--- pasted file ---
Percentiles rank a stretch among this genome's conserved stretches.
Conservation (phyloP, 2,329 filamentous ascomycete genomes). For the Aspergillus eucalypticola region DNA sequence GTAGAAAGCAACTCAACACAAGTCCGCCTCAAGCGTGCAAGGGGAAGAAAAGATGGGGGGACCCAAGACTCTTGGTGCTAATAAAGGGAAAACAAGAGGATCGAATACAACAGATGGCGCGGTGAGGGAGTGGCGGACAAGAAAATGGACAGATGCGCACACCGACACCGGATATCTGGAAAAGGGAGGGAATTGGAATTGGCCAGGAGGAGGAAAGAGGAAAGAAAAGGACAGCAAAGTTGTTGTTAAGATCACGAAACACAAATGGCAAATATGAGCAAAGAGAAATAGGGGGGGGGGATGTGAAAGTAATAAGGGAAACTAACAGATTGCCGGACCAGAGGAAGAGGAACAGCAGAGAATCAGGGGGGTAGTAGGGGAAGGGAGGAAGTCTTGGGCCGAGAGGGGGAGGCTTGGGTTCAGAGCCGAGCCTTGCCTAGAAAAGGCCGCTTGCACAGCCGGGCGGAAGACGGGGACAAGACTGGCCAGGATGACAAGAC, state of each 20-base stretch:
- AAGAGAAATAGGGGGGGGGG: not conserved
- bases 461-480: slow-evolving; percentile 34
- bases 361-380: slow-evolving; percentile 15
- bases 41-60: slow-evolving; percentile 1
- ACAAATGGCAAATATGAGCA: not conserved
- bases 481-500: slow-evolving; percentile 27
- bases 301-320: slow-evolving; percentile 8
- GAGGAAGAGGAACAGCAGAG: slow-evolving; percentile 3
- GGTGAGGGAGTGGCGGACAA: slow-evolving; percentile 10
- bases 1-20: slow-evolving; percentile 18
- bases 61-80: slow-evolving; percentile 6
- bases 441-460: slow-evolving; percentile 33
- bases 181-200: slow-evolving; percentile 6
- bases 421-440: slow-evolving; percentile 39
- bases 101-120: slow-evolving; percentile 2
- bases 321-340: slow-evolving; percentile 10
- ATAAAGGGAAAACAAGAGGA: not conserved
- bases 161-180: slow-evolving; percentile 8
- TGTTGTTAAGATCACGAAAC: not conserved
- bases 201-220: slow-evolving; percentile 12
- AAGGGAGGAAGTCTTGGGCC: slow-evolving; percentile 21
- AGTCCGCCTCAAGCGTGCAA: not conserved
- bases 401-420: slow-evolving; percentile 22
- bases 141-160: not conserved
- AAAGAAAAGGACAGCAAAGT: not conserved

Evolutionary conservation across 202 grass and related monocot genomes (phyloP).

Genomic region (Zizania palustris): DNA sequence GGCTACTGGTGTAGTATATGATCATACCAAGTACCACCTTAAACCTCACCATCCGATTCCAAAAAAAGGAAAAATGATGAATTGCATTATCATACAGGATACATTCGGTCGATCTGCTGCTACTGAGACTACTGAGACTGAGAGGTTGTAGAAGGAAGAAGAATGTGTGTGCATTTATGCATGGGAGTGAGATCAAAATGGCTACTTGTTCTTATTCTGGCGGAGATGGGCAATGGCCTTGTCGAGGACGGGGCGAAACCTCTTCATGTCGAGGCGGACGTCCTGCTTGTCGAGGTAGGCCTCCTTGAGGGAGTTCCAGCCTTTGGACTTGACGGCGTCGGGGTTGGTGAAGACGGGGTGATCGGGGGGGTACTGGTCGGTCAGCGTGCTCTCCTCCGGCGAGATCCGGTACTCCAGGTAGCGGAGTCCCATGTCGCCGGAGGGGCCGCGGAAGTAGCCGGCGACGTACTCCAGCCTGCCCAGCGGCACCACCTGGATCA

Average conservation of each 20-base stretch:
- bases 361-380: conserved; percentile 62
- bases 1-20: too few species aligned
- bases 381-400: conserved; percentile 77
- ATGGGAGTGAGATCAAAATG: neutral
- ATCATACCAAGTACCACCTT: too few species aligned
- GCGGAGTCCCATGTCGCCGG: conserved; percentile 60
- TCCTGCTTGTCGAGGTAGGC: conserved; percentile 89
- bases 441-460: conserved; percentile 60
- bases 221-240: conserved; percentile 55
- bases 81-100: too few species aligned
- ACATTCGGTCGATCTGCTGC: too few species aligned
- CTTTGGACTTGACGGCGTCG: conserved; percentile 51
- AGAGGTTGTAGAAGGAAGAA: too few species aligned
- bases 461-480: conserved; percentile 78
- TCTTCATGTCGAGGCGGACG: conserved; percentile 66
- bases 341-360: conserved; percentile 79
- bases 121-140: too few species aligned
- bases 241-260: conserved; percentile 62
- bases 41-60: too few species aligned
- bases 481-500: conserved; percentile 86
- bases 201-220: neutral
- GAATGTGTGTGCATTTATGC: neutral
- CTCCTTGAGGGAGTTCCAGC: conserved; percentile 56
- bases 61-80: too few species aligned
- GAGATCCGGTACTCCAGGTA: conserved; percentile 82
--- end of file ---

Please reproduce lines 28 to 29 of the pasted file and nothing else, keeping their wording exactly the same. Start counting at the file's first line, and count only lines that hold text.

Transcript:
Evolutionary conservation across 202 grass and related monocot genomes (phyloP).

Genomic region (Zizania palustris): DNA sequence GGCTACTGGTGTAGTATATGATCATACCAAGTACCACCTTAAACCTCACCATCCGATTCCAAAAAAAGGAAAAATGATGAATTGCATTATCATACAGGATACATTCGGTCGATCTGCTGCTACTGAGACTACTGAGACTGAGAGGTTGTAGAAGGAAGAAGAATGTGTGTGCATTTATGCATGGGAGTGAGATCAAAATGGCTACTTGTTCTTATTCTGGCGGAGATGGGCAATGGCCTTGTCGAGGACGGGGCGAAACCTCTTCATGTCGAGGCGGACGTCCTGCTTGTCGAGGTAGGCCTCCTTGAGGGAGTTCCAGCCTTTGGACTTGACGGCGTCGGGGTTGGTGAAGACGGGGTGATCGGGGGGGTACTGGTCGGTCAGCGTGCTCTCCTCCGGCGAGATCCGGTACTCCAGGTAGCGGAGTCCCATGTCGCCGGAGGGGCCGCGGAAGTAGCCGGCGACGTACTCCAGCCTGCCCAGCGGCACCACCTGGATCA